Algeria's army appeared certain to secure the end of President Abdelaziz Bouteflika's 20-year rule after winning over his key allies, but the managed exit plan was rejected by protesters demanding the overthrow of the entire political elite.
The shift by several pillars of the establishment on Wednesday was a clear signal that the 82-year-old president - who has rarely appeared in public since suffering a stroke in 2013 - has little to no chance of staying in power for much longer in the North African country, an oil and gas producer.
The army's powerful chief of staff, Lieutenant General Ahmed Gaed Salah, told officers in a speech broadcast on Tuesday that the solution to the crisis would be the departure of the president on health grounds. Salah called on Algeria's constitutional council to rule whether Bouteflika was fit for office. Such a ruling would have to be ratified by a two-thirds majority of members in the two houses of parliament.
In the heaviest blow to the ailing leader, the ruling FLN party said it backed the army's bid to have the constitutional council declare him unfit for office. "We announce our support for the initiative as a start to a constitutional plan that will allow us to protect our country from dangers," the party said in a statement.
That move came after Algeria's biggest union and a powerful party that is part of the ruling coalition announced they would back the military's approach. The army has been patiently waiting for the right moment to intervene. Now that the generals have emptied Bouteflika's inner circle, they are well positioned to play their traditional role of kingmaker in any transition.
The military will face resistance from the leaders of mass demonstrations fueled by anger over alleged corruption, nepotism and economic mismanagement who said the plan still did not go far enough. "Protests will continue... Algerians' demands include a change of the political system," Mustapha Bouchachi, a lawyer and activist, told Reuters.
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"The implementation of Article 102 (the part of the constitution that covers declaring a president unfit for office) means that the symbols of the system will oversee the transition period and organize presidential elections," he said. Even if both sides dig in, no Algerians want to risk returning to the dark days of the 1990s, when the army's cancellation of elections that Islamists were poised to win triggered a civil war that killed 200,000 people.
Back then, Islamists had marched in the streets chanting "no laws, no constitution but Allah" under the watchful eye of the military. No women had taken part and the men were bearded, in sharp contrast to the protests which erupted five weeks ago. These demonstrations have been peaceful, with people singing, laughing and taking selfies as they wave banners calling for peaceful political change. Some even bring lunch to the demonstrations. The military has stayed in its barracks.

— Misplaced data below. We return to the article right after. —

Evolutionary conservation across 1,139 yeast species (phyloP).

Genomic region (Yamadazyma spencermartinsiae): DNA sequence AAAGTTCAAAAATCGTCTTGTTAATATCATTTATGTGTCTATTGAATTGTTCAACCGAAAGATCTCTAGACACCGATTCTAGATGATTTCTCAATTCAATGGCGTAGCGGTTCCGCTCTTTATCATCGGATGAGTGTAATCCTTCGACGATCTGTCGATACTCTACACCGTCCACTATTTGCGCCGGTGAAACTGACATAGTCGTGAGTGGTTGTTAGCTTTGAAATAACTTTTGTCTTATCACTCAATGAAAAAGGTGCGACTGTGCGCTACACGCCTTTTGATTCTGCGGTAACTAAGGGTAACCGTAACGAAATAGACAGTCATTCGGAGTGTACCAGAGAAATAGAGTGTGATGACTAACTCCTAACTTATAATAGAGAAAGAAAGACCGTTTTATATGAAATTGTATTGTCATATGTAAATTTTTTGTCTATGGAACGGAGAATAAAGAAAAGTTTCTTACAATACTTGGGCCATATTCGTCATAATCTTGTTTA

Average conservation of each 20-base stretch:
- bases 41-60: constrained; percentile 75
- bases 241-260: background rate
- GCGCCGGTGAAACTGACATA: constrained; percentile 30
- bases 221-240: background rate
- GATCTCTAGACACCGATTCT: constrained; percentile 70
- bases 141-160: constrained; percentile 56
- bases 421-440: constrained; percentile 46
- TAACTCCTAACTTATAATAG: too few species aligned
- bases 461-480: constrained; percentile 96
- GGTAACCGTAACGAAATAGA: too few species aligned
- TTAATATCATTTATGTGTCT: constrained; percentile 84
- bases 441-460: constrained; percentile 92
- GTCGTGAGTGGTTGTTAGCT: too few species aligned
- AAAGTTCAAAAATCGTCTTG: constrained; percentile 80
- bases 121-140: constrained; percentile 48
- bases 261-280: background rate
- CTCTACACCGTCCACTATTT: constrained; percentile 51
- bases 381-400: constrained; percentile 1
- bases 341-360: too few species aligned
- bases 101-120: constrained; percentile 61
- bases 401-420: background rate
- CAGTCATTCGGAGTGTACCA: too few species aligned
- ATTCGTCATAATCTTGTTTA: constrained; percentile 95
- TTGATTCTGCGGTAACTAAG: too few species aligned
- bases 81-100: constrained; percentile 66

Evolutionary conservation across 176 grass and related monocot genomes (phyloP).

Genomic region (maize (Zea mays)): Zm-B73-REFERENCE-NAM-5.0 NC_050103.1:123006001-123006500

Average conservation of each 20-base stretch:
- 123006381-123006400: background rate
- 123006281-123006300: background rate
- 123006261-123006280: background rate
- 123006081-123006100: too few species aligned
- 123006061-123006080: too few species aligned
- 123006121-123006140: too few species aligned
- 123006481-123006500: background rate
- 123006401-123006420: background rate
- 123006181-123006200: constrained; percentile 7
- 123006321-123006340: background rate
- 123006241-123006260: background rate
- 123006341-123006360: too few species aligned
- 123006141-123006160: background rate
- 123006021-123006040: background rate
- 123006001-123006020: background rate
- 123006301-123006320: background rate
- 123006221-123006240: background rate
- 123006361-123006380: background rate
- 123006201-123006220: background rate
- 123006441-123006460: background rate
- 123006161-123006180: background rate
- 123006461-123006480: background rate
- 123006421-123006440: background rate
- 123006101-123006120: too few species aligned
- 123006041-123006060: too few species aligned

The army chief has warned he will not tolerate chaos, but he also praised Algerians for pursuing "noble aims". Protesters have repeatedly said they would reject any orchestrated succession in politics and want a transition which will lead to a government by consensus, but there are no signs they will resort to violence to reach their goals.
"We want a real democracy, not a facade of a democracy," said postal worker Zakaria Jaziri 26. State bank employee Djamel Hadidi, 37, said: "We welcome the army's initiative but we do not want Bouteflika's men to govern us until the next election."
Under Article 102 of the constitution, the chairman of parliament's upper house, Abdelkader Bensalah, would serve as caretaker president for at least 45 days after Bouteflika's departure. Even if Bouteflika quits, there is no obvious replacement who could be acceptable to all.
For years, rumors have swirled about potential successors, but no single credible candidate has emerged with the backing of the political and security establishment who is not at least 70.
Facing the biggest challenge to his rule, Bouteflika reversed a plan to seek a fifth term, postponed elections and promised to introduce greater freedoms. But he stopped short of stepping down, infuriating Algerians who want to do away with veterans of the 1954-1962 war of independence against France, military officers and business tycoons who have dominated for decades.
"Is there a risk of radicalization or confrontation if demonstrators reject the army approach? This is a hypothesis that cannot be totally excluded," said Louisa Dris, professor of political science at Algiers University. Western powers will want to see a smooth succession.
Algeria is a member of OPEC and top gas supplier to Europe, though so far oil and gas output appears unaffected by the unrest, an International Energy Agency official said on Tuesday. Algeria is seen by Western states as a counter-terrorism partner, a military force in North Africa and a diplomatic player in efforts to resolve crises in Mali and Libya.